By Jason Wilson
As legal researchers, we value citators. When I was in law school, you had to “Shepardize” your cases to determine whether the case was overruled, followed, distinguished, criticized, etc. Many years later, we were introduced to “KeyCiting” cases, which everyone understood to be pretty much the same thing. Now you can use CaseMaker’s CaseCheck+ for some jurisdictions. FastCase’s service, Forecite, isn’t really a citator as much as it is a data miner looking for similar citations between cases containing your search terms, and showing you other cases that are cited most frequently in those (i.e., relevant cases that don’t contain your search terms). Whatever the service, we’re engaged in the process because we want to make sure what we were citing is good law.
But let’s consider the phrase “good law” for a second. According to these citators, good law is principally how other opinions (and in some instances, statutes) have treated your citation over time. In other words, the only relationships that most citators care about is the one between cases. Perhaps in 1873, when Frank Shepard created the idea of a legal citator, that was the only relationship that really mattered. But in 2011, it seems hardly adequate.
I say this because one of the most important relationships in legal research has gone untouched for decades, and it puzzles me as to why. I’m speaking of course about the relationship of cases and amended statutes and rules. I have no empirical data on this, and please feel free to comment and tell me if I’m wrong, but I would suspect that the number of citations to statutes and rules in judicial opinions is increasing as fast as legislators can find new ways to codify the common law and regulate commerce and relationships.* And as those increase, the number of amendments and corrections does as well.
Yet the citators never clue us in on the fact that a particular statute or rule cited in the opinion was amended, renumbered, or repealed since the date of publication. Sure, they might tell us that a statute was enacted or amended to overrule an opinion, but they’re typically silent if there’s no clear guidance one way or the other (that can be mined by an algorithm). What I would actually like to see is some type of noter up (a visual que) in the body of the opinion itself, something I could click on, that shows me when and how the statute or rule was changed to help me make a decision about the cases continued value as good law. An even better approach would be to show me the version of the statute cited in the opinion next to the amended version. Now that would make me a more efficient researcher.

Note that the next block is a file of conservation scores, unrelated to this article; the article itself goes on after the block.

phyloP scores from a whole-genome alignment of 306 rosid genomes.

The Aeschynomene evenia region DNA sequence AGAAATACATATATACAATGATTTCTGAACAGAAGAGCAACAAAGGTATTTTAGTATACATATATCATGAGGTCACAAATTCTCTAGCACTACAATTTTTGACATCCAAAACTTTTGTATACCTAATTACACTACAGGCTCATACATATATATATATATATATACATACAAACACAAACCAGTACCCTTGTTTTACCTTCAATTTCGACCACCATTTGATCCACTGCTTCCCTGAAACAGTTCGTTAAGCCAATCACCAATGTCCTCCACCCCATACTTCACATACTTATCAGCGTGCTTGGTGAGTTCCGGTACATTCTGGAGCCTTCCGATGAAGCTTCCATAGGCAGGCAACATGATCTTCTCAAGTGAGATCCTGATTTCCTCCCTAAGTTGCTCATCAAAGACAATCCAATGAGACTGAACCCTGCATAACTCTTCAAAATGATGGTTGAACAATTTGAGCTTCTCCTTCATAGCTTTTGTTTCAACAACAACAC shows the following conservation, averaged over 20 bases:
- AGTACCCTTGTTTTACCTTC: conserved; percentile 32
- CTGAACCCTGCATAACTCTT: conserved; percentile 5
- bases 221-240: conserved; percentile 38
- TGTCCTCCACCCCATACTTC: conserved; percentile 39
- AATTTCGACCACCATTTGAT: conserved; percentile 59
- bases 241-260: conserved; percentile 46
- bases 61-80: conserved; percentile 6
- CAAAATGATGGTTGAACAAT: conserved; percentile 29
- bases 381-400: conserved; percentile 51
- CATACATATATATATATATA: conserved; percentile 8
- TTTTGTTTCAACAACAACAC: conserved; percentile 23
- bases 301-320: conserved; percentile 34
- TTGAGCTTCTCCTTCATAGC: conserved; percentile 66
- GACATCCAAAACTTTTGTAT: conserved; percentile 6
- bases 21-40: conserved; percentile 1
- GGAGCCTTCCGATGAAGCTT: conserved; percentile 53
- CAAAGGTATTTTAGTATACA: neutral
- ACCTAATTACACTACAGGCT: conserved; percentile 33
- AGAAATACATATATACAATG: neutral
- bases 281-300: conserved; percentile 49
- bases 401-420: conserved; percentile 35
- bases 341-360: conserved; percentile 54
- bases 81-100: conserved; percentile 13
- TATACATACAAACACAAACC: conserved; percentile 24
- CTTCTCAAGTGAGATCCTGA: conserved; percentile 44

We like to think that the precedential value of an opinion is tied directly to what more recent cases have had to say about it, and that’s partly true. The other half is whether the opinion relies on the interpretation of a statute or rule and whether that law has changed since the date of the opinion. For me, relying on newer cases that cite the opinion approvingly is of little comfort. It takes a lot more work beyond the citator results to know whether what you’re citing is actually good law. And for supposedly modern research tools, that’s a damn shame.
[Image (CC) by pastaboy sleeps]
* I did make an effort to search Google and Hein Online for papers analyzing citation practices of courts. Not surprisingly, most concentrate on citations to legal treatises, law review articles, and other scholarly reference works. I tend to fall asleep whenever I see mathematical equations and lots of numbers, so I stopped researching. And as far as the growth of statutory law is concerned, just consider the projected growth of the United States Code. The Office of Law Revision Council is currently working on several additional positive law codification projects that will add another four titles. As noted last year by the guys over at Computation Legal Studies, (1) the amount of language in the USC is increasing by over 2,000 words per day, (2) the structure of the Code is growing by over three sections per day, and the interdependence is growing by seven citations per day. That’s just federal law folks.